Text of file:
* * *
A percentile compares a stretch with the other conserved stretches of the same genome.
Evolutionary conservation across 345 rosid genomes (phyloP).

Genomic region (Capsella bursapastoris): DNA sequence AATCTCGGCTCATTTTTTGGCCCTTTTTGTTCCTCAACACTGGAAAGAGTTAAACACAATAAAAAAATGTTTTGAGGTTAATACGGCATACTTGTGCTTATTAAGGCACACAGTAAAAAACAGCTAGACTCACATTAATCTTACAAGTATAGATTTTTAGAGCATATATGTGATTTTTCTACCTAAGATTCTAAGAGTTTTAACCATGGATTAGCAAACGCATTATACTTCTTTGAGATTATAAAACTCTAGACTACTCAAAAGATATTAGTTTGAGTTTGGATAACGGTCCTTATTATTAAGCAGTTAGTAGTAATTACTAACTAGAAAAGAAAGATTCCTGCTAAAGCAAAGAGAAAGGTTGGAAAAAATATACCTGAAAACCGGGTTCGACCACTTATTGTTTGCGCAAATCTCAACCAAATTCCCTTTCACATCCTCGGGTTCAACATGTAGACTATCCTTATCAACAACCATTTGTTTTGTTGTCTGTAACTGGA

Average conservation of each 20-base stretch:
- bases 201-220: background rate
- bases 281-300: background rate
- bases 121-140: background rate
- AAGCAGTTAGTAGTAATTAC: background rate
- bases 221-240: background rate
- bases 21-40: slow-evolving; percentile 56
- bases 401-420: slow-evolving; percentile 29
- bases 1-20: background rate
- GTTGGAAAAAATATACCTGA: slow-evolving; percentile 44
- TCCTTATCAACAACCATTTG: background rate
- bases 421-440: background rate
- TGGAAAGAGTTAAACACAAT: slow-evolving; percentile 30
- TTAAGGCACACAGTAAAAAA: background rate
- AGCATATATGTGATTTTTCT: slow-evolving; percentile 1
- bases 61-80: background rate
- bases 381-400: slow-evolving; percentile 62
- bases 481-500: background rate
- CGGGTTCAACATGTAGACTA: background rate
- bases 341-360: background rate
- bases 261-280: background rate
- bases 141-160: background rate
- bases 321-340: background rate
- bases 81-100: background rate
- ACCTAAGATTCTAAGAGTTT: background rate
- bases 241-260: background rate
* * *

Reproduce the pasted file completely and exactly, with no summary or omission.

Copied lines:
A percentile compares a stretch with the other conserved stretches of the same genome.
Evolutionary conservation across 345 rosid genomes (phyloP).

Genomic region (Capsella bursapastoris): DNA sequence AATCTCGGCTCATTTTTTGGCCCTTTTTGTTCCTCAACACTGGAAAGAGTTAAACACAATAAAAAAATGTTTTGAGGTTAATACGGCATACTTGTGCTTATTAAGGCACACAGTAAAAAACAGCTAGACTCACATTAATCTTACAAGTATAGATTTTTAGAGCATATATGTGATTTTTCTACCTAAGATTCTAAGAGTTTTAACCATGGATTAGCAAACGCATTATACTTCTTTGAGATTATAAAACTCTAGACTACTCAAAAGATATTAGTTTGAGTTTGGATAACGGTCCTTATTATTAAGCAGTTAGTAGTAATTACTAACTAGAAAAGAAAGATTCCTGCTAAAGCAAAGAGAAAGGTTGGAAAAAATATACCTGAAAACCGGGTTCGACCACTTATTGTTTGCGCAAATCTCAACCAAATTCCCTTTCACATCCTCGGGTTCAACATGTAGACTATCCTTATCAACAACCATTTGTTTTGTTGTCTGTAACTGGA

Average conservation of each 20-base stretch:
- bases 201-220: background rate
- bases 281-300: background rate
- bases 121-140: background rate
- AAGCAGTTAGTAGTAATTAC: background rate
- bases 221-240: background rate
- bases 21-40: slow-evolving; percentile 56
- bases 401-420: slow-evolving; percentile 29
- bases 1-20: background rate
- GTTGGAAAAAATATACCTGA: slow-evolving; percentile 44
- TCCTTATCAACAACCATTTG: background rate
- bases 421-440: background rate
- TGGAAAGAGTTAAACACAAT: slow-evolving; percentile 30
- TTAAGGCACACAGTAAAAAA: background rate
- AGCATATATGTGATTTTTCT: slow-evolving; percentile 1
- bases 61-80: background rate
- bases 381-400: slow-evolving; percentile 62
- bases 481-500: background rate
- CGGGTTCAACATGTAGACTA: background rate
- bases 341-360: background rate
- bases 261-280: background rate
- bases 141-160: background rate
- bases 321-340: background rate
- bases 81-100: background rate
- ACCTAAGATTCTAAGAGTTT: background rate
- bases 241-260: background rate